Eight agencies set eight very different briefs for this year’s MPA Roses Student Creativity Awards. Over 300 entries were received from students across the UK, but which work wouldn’t look out of place in the creative departments of the brief-setting
The judging – with a panel consisting of those agencies that submitted briefs – and event both took place on 26 March in Manchester’s Urbis, with the exhibition of the winning and commended work shown on the same night in the city’s iconic building.
Following the judging session, however, three of the student entries – Chris Banner and Steven Mansfield from the University of Central Lancashire; Rebekah Grace, also from the University of Central Lancashire; and Christopher Welch from Staffordshire University, have now been put forward to compete for Gold, Silver and Bronze at the Roses Advertising Awards on 30 April.
Here are the creative executions entered by the winning student teams. See more examples from the winning creative submissions at www.thedrum.com/events.
The Drum would like to thank The MPA’s Joan Uttley, Joanne Greenhalgh from University of Salford and Rob Taylor from Like a River for all their help over the past few months in bringing this event together.
1. BAHOOKIE (brief set by Richard Scholey, Elmwood)
With every revised edition, the venerable Oxford English Dictionary incorporates new words. These can be serious, e.g. obesogenic – adj. tending to cause obesity. Or something you’ll more readily incorporate into your vocabulary, like bahookie – n. Scottish slang for backside.
Do some research and ï¬nd out this year’s new words, then develop a campaign to promote the use or awareness of one or several of them. How you do it is up to you. Think posters, ambient, digital, viral; whatever you think would most successfully introduce your word/s to the nation.
Winner: Rebekah Grace, University of Central Lancashire
2. KNIFE CRIME (brief set by Don Smith, The Union)
Use design to reduce knife crime.
Winner: Natalie Crisp, University of Central Lancashire
3. CREDIT CRUNCHERS (brief set by Mark Beaumont, dinosaur)
It’s a new breakfast cereal. And it’s your job to launch it.
Winner: Christopher Welch, Staffordshire University
4. LANGUAGE (brief set by Harinder Bajwa, Love)
Encourage adults (25+) to learn another language.
Use any media.
Winners: Joshua Dando and Steven Dodd, Lincoln University
5. PISS UP (brief set by Karl Sanderson, Vivid)
Create a brand and ad campaign for a company that’s the opposite of Club 18-30. In other words, a responsible holiday company for young people. In the face of current media stories of drunken and debauched fortnights in Faliraki and Magaluf, can you create an alternative that would interest Britain’s younger generation?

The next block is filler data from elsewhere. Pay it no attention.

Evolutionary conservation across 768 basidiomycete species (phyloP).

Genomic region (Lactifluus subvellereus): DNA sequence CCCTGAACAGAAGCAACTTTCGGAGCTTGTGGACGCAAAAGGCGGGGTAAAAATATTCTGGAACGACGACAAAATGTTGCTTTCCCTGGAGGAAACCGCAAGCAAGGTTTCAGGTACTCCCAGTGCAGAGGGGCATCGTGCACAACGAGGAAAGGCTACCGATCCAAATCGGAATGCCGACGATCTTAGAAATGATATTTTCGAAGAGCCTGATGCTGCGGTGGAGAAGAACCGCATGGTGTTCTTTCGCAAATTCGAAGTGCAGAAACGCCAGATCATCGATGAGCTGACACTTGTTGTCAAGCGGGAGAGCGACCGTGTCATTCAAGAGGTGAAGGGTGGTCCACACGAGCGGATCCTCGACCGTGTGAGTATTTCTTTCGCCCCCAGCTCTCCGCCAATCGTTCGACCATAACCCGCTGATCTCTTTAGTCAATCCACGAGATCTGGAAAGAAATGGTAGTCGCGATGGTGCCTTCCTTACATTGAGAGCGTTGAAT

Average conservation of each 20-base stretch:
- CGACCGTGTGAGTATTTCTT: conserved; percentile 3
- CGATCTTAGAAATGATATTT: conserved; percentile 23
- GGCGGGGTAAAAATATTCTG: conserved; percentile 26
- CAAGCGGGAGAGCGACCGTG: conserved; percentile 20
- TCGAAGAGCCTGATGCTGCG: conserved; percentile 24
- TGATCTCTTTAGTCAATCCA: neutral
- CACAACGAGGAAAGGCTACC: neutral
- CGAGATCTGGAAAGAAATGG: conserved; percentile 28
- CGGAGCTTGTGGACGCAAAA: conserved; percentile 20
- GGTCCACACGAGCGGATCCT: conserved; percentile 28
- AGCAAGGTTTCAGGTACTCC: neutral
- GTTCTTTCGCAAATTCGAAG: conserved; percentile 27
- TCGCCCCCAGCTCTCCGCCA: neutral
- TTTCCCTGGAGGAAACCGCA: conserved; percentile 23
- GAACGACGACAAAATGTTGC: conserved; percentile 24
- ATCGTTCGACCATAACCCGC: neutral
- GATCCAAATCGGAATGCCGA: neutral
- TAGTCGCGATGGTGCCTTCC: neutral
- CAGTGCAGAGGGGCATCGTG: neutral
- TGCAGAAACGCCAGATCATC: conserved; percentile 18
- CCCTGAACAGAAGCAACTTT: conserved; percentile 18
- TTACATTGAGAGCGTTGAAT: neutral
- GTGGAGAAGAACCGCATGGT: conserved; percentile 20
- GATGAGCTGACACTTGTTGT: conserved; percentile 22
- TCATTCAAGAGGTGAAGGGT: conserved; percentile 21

Winners: Tom Vardy and Tom Edwards, Staffordshire University
6. BRING BACK SPAM (brief set by Lu Dixon, Propaganda)
The meat-like substance, we mean. Not Viagra-ï¬‚ogging emails. Use any media.
Winners: Steven Mansfield and Chris Banner, University of Central Lancashire
7. AN INVISIBLE LITTLE SIN (brief set by Billy Mawhinney, BJL)
There’s a chewing gum-dropping epidemic in this country. Wherever you ï¬nd a yard of pavement, you’ll ï¬nd thousands of ï¬‚attened sticky blobs. How can you persuade people to dispose of their gum considerately?
Choose the client you’ll be advertising on behalf of:The Government or local council The chewing gum industry or a leading chewing gum brand A co-ordinated effort between the two
Consider the reasons you’re advertising:Dropping gum is antisocial. It looks awful and it ain’t much fun to peel off the soles of your Nikes, either It’s costing local councils (and hence you and me) a fortune cleaning pavements and pedestrian areas
Who are you targeting?Who are these antisocial people who drop their chewing gum on the pavement? You never see them in action, but the evidence of their activities is everywhere. Disposing of chewing gum seems to be less obvious than dropping sweet papers and cigarette butts. Slyly disposing of gum like this has become “an invisible little sin”. You can use ambient, posters, digital or whatever else you think might help in your campaign to improve both behaviour and our streets.
Winners: Portia Elliot and Edward Bentinck, Buckinghamshire New University
8. SHOOT THE BUNNY (brief set by Rob Taylor, Like A River)
Batteries going into landï¬ll are poisoning the environment and is wasteful. It’s your job to come up with a campaign that changes all this.
Winner: Victoria Pinnington, Blackpool & The Fylde College